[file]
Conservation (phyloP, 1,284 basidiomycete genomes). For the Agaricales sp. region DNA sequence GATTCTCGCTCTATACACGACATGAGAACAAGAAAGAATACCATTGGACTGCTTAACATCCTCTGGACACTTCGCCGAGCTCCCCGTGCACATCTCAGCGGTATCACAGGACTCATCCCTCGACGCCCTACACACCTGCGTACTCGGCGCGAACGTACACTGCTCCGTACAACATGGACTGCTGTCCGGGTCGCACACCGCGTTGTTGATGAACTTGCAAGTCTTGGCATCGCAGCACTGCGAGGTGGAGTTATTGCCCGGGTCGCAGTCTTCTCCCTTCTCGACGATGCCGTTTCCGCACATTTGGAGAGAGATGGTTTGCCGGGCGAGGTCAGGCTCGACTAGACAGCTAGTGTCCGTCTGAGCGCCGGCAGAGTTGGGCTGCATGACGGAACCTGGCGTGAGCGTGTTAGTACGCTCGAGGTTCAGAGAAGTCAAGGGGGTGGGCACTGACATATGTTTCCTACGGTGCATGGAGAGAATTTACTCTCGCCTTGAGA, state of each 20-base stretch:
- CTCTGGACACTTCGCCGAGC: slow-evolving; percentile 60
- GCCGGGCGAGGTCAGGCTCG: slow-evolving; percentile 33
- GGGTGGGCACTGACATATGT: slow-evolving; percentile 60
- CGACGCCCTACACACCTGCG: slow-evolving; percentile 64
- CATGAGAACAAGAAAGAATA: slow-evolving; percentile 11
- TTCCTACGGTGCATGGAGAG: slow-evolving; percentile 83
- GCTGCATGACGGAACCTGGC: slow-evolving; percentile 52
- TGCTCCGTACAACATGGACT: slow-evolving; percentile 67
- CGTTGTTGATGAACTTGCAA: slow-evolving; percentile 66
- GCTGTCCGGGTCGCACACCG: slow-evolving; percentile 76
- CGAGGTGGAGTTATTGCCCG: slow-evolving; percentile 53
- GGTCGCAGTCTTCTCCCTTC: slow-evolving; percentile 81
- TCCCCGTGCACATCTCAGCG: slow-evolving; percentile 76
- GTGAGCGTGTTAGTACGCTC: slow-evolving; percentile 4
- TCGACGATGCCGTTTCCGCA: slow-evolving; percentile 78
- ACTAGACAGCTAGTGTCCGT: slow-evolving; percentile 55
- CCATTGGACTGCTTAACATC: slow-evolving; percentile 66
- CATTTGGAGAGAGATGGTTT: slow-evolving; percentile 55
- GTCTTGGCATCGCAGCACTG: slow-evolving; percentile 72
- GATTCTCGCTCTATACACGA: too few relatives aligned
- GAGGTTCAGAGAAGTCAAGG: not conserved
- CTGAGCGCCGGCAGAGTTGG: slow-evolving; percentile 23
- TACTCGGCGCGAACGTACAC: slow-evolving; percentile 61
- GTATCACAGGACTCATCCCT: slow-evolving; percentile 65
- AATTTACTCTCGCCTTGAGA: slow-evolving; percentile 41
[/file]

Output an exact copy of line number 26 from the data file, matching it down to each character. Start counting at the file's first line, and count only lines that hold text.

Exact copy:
- AATTTACTCTCGCCTTGAGA: slow-evolving; percentile 41